But the core of Macrae’s contribution is his brand charter. Marketing’s key task, he argues, is to manage brand junctions, where many people’s inputs come together to create the brand’s added value and where consumers experience (or fail to experience) a brand’s relationship holistically.
Macrae codifies 12 main brand junctions. Not all companies need to focus on all of them, he stresses. Though, he adds, it’s a pretty good idea to know whether you have developed an awful black spot with any of them.
Some of them are quite familiar. Under the creating heading, for example, Macrae gathers brand essence, identity, heritage/friendship, and future news – issues which loom large for all those dealing with traditional marketing, advertising, design, PR etc. Under managing, he puts other familiar issues such as master briefing (use and deployment of different media) and the quality and value balance along with newer themes such as “umbrella connections” (the revolutionary topic of umbrella branding), and flow/networking.
This is the management task of making sure that all contributors to the creation of the brand’s value really understand what the brand stands for and where it is going. It also ensures the company has an organisational structure capable of giving consistency over time and through personnel changes – so that the “brand process flows reassuringly as smart service relationships with consumers and customers”.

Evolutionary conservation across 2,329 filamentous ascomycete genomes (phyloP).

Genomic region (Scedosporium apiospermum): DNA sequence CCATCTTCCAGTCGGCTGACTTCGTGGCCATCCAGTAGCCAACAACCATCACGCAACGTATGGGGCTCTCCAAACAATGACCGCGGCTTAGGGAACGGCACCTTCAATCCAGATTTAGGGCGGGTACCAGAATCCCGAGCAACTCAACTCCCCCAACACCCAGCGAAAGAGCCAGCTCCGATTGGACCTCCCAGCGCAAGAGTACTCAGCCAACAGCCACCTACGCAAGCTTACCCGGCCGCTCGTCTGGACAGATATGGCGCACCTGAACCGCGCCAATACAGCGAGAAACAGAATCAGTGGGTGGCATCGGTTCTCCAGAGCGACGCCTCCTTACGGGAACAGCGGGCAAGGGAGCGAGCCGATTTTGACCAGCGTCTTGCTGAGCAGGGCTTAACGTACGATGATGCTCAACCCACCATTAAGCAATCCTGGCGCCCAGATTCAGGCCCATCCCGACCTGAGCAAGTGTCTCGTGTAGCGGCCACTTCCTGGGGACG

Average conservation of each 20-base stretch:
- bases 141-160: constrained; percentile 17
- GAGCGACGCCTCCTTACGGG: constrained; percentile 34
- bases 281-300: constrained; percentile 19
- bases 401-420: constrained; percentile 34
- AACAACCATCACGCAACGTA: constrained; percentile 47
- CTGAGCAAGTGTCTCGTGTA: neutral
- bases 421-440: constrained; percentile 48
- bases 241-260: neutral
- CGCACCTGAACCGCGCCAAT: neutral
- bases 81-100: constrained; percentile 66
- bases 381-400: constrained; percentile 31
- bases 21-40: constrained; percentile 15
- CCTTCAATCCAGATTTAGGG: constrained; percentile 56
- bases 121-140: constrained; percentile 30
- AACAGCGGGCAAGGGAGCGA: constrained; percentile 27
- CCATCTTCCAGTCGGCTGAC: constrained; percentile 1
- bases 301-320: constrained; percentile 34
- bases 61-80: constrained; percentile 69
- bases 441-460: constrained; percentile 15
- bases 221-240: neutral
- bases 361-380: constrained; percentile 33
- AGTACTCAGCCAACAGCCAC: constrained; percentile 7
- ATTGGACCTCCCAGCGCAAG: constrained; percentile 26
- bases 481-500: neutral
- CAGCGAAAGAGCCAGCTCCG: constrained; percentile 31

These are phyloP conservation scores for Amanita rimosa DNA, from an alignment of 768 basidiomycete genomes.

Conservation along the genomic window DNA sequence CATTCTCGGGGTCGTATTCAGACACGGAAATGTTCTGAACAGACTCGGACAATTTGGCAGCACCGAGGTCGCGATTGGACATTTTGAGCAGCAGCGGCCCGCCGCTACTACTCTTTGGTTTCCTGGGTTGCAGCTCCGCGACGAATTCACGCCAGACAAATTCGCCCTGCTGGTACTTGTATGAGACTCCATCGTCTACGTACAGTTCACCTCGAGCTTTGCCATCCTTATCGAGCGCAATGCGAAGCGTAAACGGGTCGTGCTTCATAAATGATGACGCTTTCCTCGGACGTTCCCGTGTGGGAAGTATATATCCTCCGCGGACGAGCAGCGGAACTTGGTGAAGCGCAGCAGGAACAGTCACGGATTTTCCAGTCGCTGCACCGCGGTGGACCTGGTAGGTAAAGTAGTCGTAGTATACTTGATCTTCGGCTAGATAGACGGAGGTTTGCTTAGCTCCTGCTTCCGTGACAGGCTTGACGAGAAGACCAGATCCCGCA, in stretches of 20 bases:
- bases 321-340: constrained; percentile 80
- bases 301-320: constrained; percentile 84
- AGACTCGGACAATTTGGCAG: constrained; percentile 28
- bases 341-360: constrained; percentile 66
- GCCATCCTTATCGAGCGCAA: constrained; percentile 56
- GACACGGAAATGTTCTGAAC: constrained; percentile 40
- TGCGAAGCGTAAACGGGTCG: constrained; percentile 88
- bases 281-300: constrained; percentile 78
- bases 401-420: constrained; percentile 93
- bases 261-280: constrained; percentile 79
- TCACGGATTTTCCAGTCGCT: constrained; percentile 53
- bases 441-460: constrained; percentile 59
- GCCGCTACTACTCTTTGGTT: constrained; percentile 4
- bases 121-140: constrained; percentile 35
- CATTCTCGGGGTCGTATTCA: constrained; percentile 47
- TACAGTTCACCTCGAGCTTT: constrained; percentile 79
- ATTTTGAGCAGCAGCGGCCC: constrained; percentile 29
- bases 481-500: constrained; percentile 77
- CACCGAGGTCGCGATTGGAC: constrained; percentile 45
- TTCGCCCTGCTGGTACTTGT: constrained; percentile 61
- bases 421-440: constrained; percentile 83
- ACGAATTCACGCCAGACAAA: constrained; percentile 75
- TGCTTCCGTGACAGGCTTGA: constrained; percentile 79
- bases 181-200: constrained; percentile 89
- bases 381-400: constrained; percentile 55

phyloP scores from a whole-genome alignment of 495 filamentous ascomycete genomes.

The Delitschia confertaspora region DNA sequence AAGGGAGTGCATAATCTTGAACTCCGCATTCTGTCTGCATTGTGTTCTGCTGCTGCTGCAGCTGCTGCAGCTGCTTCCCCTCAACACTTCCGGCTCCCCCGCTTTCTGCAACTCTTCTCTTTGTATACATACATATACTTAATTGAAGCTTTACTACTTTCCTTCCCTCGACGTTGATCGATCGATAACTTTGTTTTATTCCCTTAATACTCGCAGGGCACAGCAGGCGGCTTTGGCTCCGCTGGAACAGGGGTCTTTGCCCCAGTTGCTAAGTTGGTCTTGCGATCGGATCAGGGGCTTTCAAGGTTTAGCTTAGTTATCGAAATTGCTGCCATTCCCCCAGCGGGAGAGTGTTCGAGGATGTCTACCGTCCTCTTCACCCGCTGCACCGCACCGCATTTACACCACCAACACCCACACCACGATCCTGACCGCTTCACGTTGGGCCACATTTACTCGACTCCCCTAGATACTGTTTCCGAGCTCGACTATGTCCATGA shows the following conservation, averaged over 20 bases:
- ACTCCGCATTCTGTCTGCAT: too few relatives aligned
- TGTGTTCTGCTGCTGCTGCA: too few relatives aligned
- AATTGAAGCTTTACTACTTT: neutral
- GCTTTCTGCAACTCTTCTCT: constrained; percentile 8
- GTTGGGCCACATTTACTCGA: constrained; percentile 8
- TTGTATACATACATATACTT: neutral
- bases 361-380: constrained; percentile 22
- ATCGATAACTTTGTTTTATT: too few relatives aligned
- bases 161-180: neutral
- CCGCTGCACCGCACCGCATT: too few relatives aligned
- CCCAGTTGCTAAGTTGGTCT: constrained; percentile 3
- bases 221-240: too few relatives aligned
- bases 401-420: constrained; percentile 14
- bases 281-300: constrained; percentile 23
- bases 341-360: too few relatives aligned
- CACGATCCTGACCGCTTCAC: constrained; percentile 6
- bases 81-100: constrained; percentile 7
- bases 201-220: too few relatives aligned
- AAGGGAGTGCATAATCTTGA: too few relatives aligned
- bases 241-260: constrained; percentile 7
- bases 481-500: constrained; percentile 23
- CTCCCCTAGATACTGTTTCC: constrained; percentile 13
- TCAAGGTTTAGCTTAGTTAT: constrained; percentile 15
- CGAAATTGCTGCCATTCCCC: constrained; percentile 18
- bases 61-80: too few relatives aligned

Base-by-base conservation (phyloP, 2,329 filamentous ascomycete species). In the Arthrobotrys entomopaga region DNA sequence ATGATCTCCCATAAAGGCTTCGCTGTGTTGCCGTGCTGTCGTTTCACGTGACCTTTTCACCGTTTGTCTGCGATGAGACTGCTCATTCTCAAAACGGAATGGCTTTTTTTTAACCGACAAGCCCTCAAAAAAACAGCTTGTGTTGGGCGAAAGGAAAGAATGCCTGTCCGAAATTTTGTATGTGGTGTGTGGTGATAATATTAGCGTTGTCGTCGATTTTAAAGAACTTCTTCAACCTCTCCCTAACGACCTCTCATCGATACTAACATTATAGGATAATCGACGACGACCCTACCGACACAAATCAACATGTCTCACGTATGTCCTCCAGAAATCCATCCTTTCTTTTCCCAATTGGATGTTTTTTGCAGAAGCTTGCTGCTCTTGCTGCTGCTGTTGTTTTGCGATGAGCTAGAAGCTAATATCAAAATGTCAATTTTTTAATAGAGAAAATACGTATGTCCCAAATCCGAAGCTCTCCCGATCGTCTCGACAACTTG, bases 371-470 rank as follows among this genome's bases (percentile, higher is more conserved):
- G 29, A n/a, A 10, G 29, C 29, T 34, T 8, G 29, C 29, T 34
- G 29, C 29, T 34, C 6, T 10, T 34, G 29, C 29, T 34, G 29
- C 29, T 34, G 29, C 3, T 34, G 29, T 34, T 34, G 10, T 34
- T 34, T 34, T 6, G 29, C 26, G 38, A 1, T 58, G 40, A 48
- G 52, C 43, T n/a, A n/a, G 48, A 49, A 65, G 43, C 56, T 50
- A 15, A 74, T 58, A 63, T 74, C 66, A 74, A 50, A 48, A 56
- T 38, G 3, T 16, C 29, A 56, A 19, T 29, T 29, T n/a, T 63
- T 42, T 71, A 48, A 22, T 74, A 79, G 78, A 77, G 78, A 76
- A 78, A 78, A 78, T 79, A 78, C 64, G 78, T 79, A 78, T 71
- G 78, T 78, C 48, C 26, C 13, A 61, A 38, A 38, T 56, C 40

The third level is directing. Included under this is directing brand architecture, with the aim of integrating and maximising a company’s total goodwill and leadership capabilities. According to Macrae, this involves moving beyond fragmented brand portfolios to get the most out of potential linkages, either by presenting two brands together in ways which offer consumers the best of both worlds, or cultivating valuable alliances with other organisations.
An overview of the whole brand portfolio is essential to see how each brand brick fits to create the whole brand building, he points out. Only then can sensible decisions be made as to whether it should be a traditional standalone brand, a product sub brand, corporate sub-brand, or um-brella brand; a local, regional, or global brand; a tactical or strategic brand.
Other directing junctions include being a strategy architect (moving beyond planning to invent/build the brand’s longer-term future); being an organisation architect (where banner brands become a Unique Organising Purpose for global companies); and the drama of leadership. “Strong brands are never managed,” says Macrae. “They are always led.” They cultivate a sense of purpose, especially internally. And they use this sense of purpose to drive forward, to “accelerate the future”, often by creating discontinuity in competitors’ supply chains.
Separately, none of these issues are new. But part of marketing’s recent crisis has been its inability to fit the swirl of new ideas and developments into a coherent whole. Now, in this book, a leading brand management thinker has started to forge some sort of synthesis.
As Macrae says in his introduction, “there has never been a more exciting time for marketing and branding”.